Friday, January 18, 2013

Fran Keller: Texas: Habeas writ challenges infamous Austin 'ritual abuse' case. Reporter Jordan Smith. Austin Chronicle.

STORY: "Appeal filed for Fran Keller: The Oak Hill Daycare 'ritual abuse' fiasco: Appeal cites outdated medical evidence and Brady violation,"  by reporter Jordan Smith, published in the Austin Chronicle on January 14, 2013.

PUBLISHER'S NOTE: This was a horrific chapter in recent American criminal justice history. The prosecution was tainted by fanaticism, hysteria, the blood lust of a witch hunt, and the stain of faulty medicine and questionable science. And Frances Keller has spent the last twenty years behind bars for this crime that never happened. Perfect grist for  this Blog's mill. We will follow developments closely.  Harold Levy. Publisher: The Charles Smith Blog.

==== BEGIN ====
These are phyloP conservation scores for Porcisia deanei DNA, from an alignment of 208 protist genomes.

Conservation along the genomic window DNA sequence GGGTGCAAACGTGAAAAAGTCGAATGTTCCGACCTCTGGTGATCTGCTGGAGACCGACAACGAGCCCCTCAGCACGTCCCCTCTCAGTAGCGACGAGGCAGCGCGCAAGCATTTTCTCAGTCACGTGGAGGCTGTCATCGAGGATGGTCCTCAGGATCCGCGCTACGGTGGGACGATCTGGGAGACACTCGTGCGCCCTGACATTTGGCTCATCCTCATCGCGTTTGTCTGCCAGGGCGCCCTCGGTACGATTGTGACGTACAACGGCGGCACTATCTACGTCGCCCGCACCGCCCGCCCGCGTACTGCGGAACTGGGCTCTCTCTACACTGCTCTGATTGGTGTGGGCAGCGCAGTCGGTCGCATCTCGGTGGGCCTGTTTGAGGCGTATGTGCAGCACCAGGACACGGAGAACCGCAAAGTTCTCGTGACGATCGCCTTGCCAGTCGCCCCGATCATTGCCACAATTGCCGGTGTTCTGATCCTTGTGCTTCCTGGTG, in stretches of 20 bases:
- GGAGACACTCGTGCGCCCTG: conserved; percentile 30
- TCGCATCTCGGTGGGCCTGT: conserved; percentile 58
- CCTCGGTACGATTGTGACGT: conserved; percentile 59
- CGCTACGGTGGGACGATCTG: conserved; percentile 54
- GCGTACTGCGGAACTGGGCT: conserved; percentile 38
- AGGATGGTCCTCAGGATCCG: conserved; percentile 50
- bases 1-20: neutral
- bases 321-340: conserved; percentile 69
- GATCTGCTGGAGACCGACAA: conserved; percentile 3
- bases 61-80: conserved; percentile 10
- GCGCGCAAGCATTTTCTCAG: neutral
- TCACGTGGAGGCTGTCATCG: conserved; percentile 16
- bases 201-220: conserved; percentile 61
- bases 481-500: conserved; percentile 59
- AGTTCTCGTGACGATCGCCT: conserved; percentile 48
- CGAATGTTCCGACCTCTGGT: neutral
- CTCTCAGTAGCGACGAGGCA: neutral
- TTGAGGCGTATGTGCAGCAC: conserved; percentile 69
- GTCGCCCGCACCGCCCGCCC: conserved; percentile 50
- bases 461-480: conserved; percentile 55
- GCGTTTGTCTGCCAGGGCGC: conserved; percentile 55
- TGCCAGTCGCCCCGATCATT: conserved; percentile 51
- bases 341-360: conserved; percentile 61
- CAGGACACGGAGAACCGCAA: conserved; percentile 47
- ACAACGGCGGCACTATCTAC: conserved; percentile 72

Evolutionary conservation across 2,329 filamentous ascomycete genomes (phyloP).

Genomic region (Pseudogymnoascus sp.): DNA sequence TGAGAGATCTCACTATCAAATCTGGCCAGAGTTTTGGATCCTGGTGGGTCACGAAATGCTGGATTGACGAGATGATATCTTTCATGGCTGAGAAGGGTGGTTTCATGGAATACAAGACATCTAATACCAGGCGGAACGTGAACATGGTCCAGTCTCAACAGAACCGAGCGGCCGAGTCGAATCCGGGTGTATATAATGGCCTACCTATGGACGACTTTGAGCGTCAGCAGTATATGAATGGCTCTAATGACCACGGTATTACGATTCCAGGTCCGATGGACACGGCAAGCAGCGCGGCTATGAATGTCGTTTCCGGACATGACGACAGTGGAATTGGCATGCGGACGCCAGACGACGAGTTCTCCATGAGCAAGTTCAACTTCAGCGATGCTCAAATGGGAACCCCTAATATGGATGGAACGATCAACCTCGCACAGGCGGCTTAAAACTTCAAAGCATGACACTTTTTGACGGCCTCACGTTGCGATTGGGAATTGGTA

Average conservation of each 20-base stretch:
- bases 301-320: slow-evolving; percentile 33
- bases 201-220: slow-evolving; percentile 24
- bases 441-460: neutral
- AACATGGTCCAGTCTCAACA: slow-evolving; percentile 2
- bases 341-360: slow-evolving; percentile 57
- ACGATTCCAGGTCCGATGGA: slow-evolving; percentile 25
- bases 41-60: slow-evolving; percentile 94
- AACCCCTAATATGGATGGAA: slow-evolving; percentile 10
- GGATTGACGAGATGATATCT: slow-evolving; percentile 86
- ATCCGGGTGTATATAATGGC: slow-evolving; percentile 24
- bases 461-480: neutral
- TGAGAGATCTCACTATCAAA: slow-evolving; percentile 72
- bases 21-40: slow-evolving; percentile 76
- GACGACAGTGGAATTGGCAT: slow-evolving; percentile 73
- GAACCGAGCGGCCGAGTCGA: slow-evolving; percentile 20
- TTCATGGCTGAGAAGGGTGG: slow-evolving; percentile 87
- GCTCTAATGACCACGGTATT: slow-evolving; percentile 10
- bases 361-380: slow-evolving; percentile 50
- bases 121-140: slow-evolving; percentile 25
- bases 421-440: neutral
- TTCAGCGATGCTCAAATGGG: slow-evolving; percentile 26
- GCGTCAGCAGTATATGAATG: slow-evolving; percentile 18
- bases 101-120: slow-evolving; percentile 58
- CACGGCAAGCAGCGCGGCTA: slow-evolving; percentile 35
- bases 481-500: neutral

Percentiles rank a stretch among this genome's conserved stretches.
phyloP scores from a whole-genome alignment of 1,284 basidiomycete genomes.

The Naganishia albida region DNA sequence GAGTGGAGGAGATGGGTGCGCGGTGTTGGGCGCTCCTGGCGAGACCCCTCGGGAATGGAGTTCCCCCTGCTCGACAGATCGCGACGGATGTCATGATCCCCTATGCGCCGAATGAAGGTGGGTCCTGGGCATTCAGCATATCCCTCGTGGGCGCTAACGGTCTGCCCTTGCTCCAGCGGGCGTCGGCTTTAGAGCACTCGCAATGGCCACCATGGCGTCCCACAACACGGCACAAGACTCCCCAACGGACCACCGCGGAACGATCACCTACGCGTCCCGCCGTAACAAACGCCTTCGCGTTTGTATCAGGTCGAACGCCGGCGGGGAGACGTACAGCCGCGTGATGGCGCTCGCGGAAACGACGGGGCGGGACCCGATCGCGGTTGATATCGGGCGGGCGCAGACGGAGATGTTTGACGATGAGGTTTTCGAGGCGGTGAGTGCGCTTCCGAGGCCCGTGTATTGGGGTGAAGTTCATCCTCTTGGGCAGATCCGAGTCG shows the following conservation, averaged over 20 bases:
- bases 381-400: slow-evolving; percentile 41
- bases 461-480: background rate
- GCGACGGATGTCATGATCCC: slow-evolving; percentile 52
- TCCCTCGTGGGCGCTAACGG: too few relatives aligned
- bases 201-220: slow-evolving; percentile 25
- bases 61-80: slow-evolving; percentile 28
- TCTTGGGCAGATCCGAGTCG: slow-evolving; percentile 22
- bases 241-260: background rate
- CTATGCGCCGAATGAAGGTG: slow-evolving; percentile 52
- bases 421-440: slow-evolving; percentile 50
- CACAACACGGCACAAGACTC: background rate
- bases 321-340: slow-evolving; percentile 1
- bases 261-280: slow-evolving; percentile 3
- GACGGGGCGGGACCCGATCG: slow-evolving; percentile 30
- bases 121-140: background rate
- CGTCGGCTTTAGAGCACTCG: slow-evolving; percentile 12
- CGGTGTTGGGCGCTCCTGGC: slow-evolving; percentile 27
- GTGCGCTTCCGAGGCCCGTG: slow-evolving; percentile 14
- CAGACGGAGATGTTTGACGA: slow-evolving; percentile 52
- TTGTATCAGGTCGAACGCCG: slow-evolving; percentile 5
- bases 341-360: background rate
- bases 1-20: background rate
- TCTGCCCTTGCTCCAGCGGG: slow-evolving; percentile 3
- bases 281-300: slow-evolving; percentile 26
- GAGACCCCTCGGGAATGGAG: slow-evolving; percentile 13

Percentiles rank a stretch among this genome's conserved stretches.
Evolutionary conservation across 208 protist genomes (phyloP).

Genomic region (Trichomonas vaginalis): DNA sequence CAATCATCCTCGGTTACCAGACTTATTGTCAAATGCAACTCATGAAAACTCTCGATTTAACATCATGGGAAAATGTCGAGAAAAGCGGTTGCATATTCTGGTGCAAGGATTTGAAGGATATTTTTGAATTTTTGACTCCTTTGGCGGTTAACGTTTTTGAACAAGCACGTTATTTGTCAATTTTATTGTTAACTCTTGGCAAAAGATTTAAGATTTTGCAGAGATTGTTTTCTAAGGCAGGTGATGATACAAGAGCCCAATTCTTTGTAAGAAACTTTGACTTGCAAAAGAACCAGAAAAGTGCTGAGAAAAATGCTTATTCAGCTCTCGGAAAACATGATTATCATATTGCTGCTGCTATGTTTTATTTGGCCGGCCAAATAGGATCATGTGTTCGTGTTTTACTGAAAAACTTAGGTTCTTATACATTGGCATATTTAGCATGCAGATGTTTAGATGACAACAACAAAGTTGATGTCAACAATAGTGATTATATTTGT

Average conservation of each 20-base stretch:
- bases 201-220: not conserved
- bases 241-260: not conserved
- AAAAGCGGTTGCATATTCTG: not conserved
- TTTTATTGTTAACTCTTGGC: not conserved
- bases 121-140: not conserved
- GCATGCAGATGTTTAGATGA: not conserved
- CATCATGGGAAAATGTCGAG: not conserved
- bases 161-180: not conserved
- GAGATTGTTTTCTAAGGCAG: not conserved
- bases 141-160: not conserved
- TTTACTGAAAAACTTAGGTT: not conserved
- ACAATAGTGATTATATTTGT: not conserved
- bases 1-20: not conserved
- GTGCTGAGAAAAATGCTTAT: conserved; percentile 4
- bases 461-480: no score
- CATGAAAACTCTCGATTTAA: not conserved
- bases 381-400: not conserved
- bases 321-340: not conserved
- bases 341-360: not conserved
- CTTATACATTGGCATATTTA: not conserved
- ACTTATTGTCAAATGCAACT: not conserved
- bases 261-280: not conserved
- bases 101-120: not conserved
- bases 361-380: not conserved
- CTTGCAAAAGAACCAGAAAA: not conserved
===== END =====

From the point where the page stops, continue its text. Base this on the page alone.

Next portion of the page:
GIST: "An appeal filed this morning in Travis County district court reopens an infamous chapter in Austin history and sets out to prove, once and for all, that former Oak Hill daycare operator Frances Keller was wrongfully convicted of sexual assault and has spent the last 20 years behind bars for a crime that never even happened. Fran Keller was sentenced to 48 years in prison for allegedly sexually abusing a 3-year-old girl, Christy Chaviers, who'd been an infrequent drop-in at the home-based daycare center Keller and her husband Dan ran in 1991. (Dan was also convicted and sentenced to 48 years; the appeal filed this morning concerns only Fran Keller's conviction.) After a day at the Kellers in the summer of 1991, Christy told her mother, Suzanne Stratton, that Danny Keller had spanked her; that allegation quickly morphed into an allegation of sexual abuse. Before long, two other children who'd been in care at the Kellers, and whose parents had become friendly with Christy's mother, also claimed they were abused by the Kellers. By the fall, the allegations turned fantastical and Christy's therapist, Donna David Campbell, concluded that Christy had been a victim of "ritual abuse." Indeed, the Kellers were among hundreds of daycare worker across the country who in the Eighties and early Nineties were accused of being part of “satanic cults” that abused children placed in daycare. The most notorious case was that involving McMartin Preschool in California where daycare workers were charged with hundreds of counts of abuse in a criminal case that lasted more than a decade; the McMartin defendants were finally cleared of any wrongdoing. Although Christy ultimately testified in court that nothing bad ever happened to her at the Kellers, the state had several other pieces of evidence upon which to make its case: the testimony of a young emergency room doctor who examined Christy and opined that lacerations to her hymen appeared consistent with sexual abuse; testimony from Austin Police who said they'd used a helicopter armed with an infrared device to determine that graves in a small private cemetery had been disturbed – consistent with stories the children told about rituals the Kellers would perform there; and the opinion of Randy Noblitt, a Dallas psychologist with an alleged expertise in ritual abuse. According to an 108-page writ filed today by veteran Austin defense attorney Keith Hampton, those key pieces of evidence have now been discredited. Keller's wrongful conviction was based on "medical observations now repudiated, a recanting witnesses' false confession, child fantasies, a quack 'expert' in imaginary satanic ritual abuse, false evidence from the police … the suppression of exculpatory evidence, and an investigation virtually certain to result in false allegations of abuse by children," reads the appeal memorandum. Indeed, the faulty medical evidence – based on science that has evolved since 1991, when the alleged crime took place – and evidence that Austin Police withheld, not only from the defense but also from prosecutors, key evidence related to the graveyard, are issues that were first raised by the Chronicle in a reinvestigation of the Keller case, "Believing the Children," published on March 27, 2009.........Ultimately, Hampton argues that the advancements in medical science, the Brady violation, and Noblitt's "quackery" only recently exposed, undermine whatever confidence one might have ever had in Keller's conviction. "When viewed in its totality and with clarity of mind, the evidence and circumstances involved in the prosecution of Fran Keller leads to the conclusion that she is innocent and became the unfortunate magnet for the hysteria of her time," reads the writ. "The wrongful imprisonment of Fran Keller is the result of forces which arise only in somewhat unique social and psychological circumstances. A 21st century court ought to be able to recognize a 20th century witch-hunt, and render justice accordingly."